Beneath that first layer in the trunk I discovered a campfire cooking pot containing two small fossils of dinosaur vertebrae I’d found on an expedition in the Sahara Desert. My best find was a leg bone that wouldn’t fit into a trunk as it was taller than me. I discovered it half buried in the sand. Now it’s in the British Museum.
The next surprise was a hammock from Antigua in the Caribbean. I remembered swinging below palm trees and listening to waves on the beach. In amongst the nostalgia, excitement was brewing. Where will I escape to next?
Committed to memory
I paused to imagine what it would be like to revisit my favourite places and catch up with old friends. Last year I flew to Croatia to a ‘Rumble in the Jungle’ party. The country was a lovely surprise, with spectacular scenery, glorious old buildings and people who gave me a warm welcome. Yes, I’ll definitely go back to see more of Croatia.
And India. What can I say? I flew to Delhi and had an amazing guided adventure across Rajasthan on legendary Marwari horses. It was a trip replete with lunchtime picnics full of small, tasty dishes eaten lazing in the shade of tamarind trees, watching distant shy antelopes and raucous flocks of wild peacocks. My guide had friends whose almost-derelict palaces were open to guests. One night I slept in a queen’s private apartments with a balcony that was an elephant mounting platform. Despite all this, there’s still so much to discover in a country as rich as India.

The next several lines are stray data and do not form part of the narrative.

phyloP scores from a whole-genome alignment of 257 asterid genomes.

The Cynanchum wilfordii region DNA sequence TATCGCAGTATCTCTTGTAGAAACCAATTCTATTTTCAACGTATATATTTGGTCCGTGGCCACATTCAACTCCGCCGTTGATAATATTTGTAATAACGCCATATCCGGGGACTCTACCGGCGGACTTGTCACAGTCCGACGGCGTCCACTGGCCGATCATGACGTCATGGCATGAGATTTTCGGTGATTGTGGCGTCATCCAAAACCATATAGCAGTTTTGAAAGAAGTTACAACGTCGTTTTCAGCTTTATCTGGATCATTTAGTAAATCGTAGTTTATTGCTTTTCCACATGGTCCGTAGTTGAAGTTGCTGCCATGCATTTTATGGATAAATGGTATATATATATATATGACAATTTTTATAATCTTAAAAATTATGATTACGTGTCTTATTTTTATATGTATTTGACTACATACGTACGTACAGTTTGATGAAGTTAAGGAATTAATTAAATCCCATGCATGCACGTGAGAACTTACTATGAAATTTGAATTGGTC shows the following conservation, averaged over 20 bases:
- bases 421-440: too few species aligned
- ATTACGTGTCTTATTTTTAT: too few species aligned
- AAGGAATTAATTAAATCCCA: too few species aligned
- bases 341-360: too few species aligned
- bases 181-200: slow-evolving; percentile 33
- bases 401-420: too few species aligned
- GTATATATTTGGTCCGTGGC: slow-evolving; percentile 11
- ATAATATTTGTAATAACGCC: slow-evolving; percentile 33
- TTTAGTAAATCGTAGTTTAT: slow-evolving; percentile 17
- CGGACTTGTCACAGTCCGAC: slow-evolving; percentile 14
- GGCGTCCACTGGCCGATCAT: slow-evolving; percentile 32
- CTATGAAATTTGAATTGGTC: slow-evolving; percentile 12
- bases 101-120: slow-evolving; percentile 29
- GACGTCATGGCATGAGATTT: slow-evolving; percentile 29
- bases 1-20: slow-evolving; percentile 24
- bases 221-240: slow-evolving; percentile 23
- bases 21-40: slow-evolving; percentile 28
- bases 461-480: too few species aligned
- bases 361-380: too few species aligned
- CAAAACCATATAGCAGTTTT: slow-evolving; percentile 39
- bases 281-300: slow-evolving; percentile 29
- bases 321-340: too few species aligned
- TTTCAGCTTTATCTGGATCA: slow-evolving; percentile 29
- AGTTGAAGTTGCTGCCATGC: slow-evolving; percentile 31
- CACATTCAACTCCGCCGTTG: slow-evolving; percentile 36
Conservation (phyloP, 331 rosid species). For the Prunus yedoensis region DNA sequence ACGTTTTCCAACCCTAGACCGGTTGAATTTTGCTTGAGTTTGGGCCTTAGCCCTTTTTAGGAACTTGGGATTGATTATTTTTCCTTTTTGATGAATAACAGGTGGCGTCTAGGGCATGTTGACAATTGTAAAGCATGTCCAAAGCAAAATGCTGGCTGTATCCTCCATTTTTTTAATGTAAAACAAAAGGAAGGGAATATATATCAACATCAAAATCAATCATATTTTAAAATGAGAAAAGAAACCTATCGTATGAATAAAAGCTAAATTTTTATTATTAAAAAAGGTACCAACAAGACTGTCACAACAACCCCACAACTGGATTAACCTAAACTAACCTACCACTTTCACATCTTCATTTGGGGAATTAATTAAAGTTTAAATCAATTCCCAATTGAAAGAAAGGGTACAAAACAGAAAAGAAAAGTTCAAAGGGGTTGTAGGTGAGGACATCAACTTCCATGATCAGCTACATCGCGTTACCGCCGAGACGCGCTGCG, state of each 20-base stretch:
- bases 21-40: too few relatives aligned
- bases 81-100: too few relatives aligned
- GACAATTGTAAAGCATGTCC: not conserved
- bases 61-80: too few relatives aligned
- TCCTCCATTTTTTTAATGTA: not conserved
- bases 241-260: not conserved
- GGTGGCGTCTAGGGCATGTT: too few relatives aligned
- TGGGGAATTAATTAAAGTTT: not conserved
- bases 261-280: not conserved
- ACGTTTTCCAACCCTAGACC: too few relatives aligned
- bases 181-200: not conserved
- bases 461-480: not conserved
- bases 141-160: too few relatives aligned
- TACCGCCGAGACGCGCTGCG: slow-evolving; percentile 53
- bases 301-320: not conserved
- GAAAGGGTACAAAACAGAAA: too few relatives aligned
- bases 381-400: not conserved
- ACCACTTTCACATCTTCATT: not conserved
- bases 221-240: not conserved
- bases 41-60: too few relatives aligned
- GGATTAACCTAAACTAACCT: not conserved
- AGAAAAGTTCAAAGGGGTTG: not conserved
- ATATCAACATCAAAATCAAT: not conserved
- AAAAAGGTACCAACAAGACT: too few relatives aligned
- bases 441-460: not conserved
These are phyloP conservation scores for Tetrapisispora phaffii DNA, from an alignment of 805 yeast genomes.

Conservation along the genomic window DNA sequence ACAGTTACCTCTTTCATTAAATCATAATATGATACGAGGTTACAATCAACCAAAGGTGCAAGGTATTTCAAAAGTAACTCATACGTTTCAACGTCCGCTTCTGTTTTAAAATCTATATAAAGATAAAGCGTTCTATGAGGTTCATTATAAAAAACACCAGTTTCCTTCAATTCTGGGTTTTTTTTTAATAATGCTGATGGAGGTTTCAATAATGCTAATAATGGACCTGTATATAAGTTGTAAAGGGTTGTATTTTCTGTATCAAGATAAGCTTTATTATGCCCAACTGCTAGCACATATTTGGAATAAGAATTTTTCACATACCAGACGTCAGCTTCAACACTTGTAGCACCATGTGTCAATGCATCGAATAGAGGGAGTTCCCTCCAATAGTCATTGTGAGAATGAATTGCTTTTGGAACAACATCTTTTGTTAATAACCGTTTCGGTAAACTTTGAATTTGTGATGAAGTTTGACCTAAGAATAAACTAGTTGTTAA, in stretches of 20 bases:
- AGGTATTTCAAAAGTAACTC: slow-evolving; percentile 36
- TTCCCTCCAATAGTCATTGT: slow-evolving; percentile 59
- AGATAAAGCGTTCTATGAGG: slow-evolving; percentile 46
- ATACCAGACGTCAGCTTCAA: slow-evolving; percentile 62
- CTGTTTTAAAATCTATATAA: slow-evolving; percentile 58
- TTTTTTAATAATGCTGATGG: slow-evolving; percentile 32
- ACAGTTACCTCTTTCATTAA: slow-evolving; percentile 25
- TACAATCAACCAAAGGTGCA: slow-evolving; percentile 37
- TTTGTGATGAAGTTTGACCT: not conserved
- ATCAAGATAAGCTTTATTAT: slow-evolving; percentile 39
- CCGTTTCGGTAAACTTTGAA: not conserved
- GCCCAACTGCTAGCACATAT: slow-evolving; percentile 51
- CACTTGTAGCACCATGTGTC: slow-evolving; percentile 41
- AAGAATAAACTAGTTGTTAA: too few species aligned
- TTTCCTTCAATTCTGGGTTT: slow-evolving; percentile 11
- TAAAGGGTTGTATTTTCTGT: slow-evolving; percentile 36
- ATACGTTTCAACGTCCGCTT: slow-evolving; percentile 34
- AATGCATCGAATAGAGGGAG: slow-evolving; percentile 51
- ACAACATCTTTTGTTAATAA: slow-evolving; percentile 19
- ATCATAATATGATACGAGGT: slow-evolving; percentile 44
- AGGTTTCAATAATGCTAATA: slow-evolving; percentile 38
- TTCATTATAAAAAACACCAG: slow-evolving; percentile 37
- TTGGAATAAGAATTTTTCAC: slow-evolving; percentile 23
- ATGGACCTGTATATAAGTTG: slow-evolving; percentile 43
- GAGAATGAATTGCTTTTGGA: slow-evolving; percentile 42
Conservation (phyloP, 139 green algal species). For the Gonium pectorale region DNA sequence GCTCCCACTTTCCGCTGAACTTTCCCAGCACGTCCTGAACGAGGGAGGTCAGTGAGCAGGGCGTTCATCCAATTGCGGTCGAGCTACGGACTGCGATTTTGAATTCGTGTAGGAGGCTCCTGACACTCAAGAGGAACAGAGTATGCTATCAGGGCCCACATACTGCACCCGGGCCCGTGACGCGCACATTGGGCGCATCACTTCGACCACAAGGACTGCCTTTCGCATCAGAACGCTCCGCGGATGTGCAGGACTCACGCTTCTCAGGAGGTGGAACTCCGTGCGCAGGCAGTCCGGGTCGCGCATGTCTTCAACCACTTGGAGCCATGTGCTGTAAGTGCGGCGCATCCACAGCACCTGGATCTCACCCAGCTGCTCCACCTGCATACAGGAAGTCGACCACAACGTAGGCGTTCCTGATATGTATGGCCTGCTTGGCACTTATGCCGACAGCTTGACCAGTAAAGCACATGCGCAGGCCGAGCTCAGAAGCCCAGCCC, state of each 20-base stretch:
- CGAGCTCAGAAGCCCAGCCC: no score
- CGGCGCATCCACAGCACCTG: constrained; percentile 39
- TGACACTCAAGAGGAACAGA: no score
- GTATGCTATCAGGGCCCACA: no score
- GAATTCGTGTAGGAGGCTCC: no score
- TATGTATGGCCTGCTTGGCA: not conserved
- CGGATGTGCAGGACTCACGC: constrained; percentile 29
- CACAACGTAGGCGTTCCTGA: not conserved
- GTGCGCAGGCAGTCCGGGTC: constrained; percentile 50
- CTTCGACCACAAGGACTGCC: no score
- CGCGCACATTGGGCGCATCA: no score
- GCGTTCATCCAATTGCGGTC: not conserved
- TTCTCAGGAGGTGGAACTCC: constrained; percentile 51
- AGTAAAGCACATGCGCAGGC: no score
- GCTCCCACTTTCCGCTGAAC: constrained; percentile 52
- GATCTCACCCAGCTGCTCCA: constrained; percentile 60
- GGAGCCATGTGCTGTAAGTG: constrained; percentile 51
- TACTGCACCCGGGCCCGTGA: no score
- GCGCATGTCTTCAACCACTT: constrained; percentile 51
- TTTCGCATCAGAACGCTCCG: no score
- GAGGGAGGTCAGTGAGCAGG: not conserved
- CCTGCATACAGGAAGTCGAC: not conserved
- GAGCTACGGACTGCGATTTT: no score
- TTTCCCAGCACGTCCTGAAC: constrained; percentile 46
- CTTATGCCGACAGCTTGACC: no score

But enough of daydreams, there was work to be done on the barn. After moving the trunks to safer storage, I tackled a chest of drawers so damp they wouldn’t slide open. Solution: get a crowbar and, if that failed, kick the drawers out from the back.
Pictures tell stories
Out spilled photos of my two-year journey from Thailand through Southeast Asia en route to Papua New Guinea. The photos were stuck together with damp but at least it was a sunny day for drying things. I peeled the pictures apart, working at speed. It was like a jerky film of the exotic wonders of nature and of man, from Thailand’s ruined northern city capitals down to the coast and pearl-diving in the warm sea of Andaman Bay, from Malaysia’s colourful Chinese New Year to Java’s scalloped rice paddies.